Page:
As part of Creative Arts Batemans Bay Inc. contribution to the River of Art Festival, The Gallery in Mogo is presenting an exhibition entitled ‘Looking through a Glass Bottom Boat’.
Gallery Coordinator, Laureen Phillips explains that “the exhibition was inspired by the natural beauty of the rivers and seas of the Eurobodalla.” She says, “We chose the theme because it challenged our members to explore the ambiguity and dreamlike qualities of space and direction created in an underwater world populated by creatures very different from ourselves, but also a world which we can enter, interact with and enjoy.”
CABBI members have embraced the challenge with a diversity of two and three dimensional artworks.
Artist Emma Fisher’s framed tile, ‘Beneath the Waves’ is an exquisite work representing the sea floor covered in small shells, starfish, pipe coral and sea grass inhabited by a small tortoise and octopus—each piece has been individually formed in polymer clay, assembled and fired.
It is remarkable how artist Carleta Delac has captured the sense of great depth in her small painting ‘Ama-San’ that shows female Japanese divers sinuously winding their way to the sea bed. You can almost feel the cold water against their bodies as they move through it towards the treasure below.
In Audrey Warren’s painting ‘Ocean Spectrum’ you cannot be quite sure whether you are looking down through the boat to the depths or up through the boat to the sky.
Judged by now Guerilla Bay resident and fine arts academic, Mirabelle Fitzgerald, the winning works were announced at a well attended opening on Wednesday evening, 15 May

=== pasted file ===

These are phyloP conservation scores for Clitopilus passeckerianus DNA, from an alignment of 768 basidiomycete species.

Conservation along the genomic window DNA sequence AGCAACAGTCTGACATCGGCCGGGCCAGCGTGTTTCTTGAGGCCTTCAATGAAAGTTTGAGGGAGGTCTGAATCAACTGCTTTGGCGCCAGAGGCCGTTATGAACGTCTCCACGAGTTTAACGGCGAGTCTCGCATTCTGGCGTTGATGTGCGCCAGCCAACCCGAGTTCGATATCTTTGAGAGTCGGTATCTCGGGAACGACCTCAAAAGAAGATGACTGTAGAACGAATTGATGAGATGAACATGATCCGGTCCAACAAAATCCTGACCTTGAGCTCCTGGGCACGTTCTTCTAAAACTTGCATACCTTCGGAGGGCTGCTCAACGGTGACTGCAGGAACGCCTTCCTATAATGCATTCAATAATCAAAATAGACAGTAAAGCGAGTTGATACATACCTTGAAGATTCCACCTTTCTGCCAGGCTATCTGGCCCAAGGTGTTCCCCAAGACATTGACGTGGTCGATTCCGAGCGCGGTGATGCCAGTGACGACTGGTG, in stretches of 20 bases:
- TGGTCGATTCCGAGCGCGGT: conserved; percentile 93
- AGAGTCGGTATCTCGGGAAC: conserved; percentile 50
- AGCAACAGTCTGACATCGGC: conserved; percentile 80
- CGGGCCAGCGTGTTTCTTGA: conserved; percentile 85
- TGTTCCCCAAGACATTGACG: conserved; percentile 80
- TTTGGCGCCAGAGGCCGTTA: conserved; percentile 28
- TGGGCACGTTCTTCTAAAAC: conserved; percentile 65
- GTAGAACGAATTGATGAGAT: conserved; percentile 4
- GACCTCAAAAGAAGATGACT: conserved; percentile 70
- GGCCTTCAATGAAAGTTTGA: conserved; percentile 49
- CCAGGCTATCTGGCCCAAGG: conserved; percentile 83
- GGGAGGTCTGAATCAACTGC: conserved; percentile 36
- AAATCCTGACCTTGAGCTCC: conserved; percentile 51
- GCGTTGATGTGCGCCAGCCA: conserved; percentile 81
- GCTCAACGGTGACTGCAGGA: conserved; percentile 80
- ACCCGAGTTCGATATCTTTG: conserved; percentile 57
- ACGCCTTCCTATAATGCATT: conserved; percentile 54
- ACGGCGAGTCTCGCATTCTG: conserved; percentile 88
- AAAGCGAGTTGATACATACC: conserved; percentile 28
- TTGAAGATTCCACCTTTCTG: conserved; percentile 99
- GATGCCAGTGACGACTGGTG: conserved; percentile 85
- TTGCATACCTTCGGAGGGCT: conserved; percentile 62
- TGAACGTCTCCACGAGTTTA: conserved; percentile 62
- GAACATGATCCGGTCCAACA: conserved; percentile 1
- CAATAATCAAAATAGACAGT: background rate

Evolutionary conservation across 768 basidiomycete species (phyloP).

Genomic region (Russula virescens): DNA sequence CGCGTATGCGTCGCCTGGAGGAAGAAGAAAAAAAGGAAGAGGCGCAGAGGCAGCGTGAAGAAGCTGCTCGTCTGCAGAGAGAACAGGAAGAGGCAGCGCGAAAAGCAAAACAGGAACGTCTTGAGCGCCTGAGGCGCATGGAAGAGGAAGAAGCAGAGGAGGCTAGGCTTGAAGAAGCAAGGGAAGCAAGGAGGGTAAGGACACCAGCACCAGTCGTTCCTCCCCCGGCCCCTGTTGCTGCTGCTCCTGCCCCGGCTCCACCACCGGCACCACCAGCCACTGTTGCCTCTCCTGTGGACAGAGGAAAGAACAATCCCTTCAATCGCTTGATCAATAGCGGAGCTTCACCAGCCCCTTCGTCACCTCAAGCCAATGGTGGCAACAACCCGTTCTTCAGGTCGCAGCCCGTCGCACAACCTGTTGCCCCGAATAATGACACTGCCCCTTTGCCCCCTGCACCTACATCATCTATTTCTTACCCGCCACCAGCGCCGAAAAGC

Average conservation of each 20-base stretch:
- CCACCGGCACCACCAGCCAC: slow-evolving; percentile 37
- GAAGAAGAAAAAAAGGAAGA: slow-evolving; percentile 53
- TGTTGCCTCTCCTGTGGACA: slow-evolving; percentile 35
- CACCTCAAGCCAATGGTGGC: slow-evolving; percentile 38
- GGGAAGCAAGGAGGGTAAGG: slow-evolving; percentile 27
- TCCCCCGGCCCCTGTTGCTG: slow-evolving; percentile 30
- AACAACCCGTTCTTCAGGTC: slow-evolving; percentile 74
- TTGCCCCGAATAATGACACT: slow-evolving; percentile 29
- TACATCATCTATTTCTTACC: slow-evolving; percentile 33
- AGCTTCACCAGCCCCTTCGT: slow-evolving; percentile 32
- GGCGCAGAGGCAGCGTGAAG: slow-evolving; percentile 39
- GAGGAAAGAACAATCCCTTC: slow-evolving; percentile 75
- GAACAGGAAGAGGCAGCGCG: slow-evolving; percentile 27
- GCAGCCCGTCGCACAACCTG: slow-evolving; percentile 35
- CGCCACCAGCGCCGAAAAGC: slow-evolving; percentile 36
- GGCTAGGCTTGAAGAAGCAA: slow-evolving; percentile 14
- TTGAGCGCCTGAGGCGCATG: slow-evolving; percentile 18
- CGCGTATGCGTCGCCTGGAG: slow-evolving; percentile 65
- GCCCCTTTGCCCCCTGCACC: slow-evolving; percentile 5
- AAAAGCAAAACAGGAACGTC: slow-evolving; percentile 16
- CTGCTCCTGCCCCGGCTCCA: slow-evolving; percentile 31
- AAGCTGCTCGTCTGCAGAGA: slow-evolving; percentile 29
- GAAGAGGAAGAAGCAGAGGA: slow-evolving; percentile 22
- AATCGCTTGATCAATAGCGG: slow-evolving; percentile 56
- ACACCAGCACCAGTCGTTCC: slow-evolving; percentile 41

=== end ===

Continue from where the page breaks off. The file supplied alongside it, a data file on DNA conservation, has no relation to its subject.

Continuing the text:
First prize 2D went to ‘Diaphanous Life Forms’ by Nicole Grimm-Hewitt. As its name suggests an extraordinary mass of large and small translucent jellyfish float in a blue and turquoise world. Nicole has managed to suggest different levels of depth below and surface above and a sense of near and far in an otherworldly, underwater environment
Highly commended 2D went to Christine Edwards for her luminously coloured painting executed in alcoholic inks, ‘Jellyfish Garden’.
First prize 3D went to Janet Kininmonth for her kiln fired fluted glass forms, ‘Manta Ray Dancing’—these vase like works are brilliantly coloured in strong blues, turquoise and a ribbon of red, yet still retain a translucent quality. The flutes are shaped to suggest the graceful movement of the manta ray as they ‘dance’ through their watery environment.
Highly Commended 3D was awarded to Laureen Phillips for her semi abstract carving, ‘Hooked’—the natural layers of the soapstone and its fluid form suggests the water flow that helped create it and the shape of the fish carved from it.
The ‘Looking through a Glass Bottom Boat’ exhibition will run until May 31.
The Gallery is open seven days a week, 10 am to 4cpm. It is a co-operative venture of CABBI, a society open to local arts and crafts practitioners. People interested in finding out more about CABBI should drop in to The Gallery or phone 02 4474 2243. CABBI is also holding a ‘pop-up’ exhibition in Batemans Bay, between the newsagency and Post Office, Orient Street, from May 17 to 27.